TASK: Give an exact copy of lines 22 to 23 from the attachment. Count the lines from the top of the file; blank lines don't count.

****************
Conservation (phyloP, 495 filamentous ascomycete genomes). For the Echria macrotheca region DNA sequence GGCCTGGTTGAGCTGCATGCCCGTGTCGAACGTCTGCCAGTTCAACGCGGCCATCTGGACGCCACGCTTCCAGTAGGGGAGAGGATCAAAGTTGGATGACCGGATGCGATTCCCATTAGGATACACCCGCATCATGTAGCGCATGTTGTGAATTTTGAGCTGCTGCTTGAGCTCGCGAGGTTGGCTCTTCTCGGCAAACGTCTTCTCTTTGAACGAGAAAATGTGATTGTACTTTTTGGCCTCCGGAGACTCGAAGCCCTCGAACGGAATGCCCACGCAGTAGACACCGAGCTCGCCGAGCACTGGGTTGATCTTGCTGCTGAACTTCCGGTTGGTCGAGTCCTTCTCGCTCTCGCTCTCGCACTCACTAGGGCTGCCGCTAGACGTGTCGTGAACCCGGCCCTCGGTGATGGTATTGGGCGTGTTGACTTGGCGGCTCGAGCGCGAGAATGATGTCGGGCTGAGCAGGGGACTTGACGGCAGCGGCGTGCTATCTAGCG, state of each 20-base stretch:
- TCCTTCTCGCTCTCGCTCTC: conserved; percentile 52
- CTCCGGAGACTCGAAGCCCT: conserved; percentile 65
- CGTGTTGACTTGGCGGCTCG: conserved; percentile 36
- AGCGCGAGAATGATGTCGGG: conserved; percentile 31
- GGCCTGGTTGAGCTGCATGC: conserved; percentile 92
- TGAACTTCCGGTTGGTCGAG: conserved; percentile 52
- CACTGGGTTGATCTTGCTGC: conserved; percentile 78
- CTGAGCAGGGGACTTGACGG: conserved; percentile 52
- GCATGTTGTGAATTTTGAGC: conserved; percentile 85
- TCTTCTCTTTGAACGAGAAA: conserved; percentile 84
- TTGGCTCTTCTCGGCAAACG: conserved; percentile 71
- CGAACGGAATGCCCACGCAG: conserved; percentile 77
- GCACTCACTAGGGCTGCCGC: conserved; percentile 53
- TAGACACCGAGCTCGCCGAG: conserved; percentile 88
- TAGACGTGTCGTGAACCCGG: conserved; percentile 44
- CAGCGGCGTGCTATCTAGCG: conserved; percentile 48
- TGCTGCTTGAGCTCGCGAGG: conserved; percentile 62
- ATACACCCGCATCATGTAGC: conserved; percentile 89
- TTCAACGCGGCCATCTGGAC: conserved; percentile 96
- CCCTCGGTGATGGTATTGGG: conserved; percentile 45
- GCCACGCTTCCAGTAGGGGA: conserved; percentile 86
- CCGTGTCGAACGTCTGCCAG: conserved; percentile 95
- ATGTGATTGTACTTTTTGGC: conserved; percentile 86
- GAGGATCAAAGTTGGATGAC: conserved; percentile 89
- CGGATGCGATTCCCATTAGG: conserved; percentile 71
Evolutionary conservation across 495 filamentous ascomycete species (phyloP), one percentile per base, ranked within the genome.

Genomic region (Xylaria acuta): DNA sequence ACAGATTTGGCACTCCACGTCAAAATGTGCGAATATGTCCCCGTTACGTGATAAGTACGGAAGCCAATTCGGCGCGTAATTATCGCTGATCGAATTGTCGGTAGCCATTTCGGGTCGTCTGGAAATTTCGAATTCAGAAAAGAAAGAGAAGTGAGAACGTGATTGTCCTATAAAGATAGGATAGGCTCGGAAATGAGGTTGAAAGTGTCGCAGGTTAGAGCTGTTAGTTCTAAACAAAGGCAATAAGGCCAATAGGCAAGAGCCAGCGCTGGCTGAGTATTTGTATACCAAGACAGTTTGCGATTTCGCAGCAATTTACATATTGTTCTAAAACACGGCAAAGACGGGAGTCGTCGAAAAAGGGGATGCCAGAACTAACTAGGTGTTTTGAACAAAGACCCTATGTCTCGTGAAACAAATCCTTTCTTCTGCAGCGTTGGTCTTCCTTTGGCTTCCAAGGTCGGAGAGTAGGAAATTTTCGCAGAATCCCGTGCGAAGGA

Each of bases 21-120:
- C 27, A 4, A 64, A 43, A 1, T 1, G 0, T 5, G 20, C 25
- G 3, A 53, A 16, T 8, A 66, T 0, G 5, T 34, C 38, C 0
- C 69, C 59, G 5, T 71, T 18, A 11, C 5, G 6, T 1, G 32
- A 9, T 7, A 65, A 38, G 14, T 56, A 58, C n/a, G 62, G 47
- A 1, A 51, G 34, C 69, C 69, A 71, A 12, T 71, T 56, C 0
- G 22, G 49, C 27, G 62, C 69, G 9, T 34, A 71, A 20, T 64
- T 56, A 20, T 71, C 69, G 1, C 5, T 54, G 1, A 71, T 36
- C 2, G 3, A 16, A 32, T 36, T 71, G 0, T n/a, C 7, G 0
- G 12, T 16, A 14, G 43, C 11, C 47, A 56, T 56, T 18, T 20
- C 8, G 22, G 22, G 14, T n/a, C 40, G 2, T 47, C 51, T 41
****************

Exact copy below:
- GCCACGCTTCCAGTAGGGGA: conserved; percentile 86
- CCGTGTCGAACGTCTGCCAG: conserved; percentile 95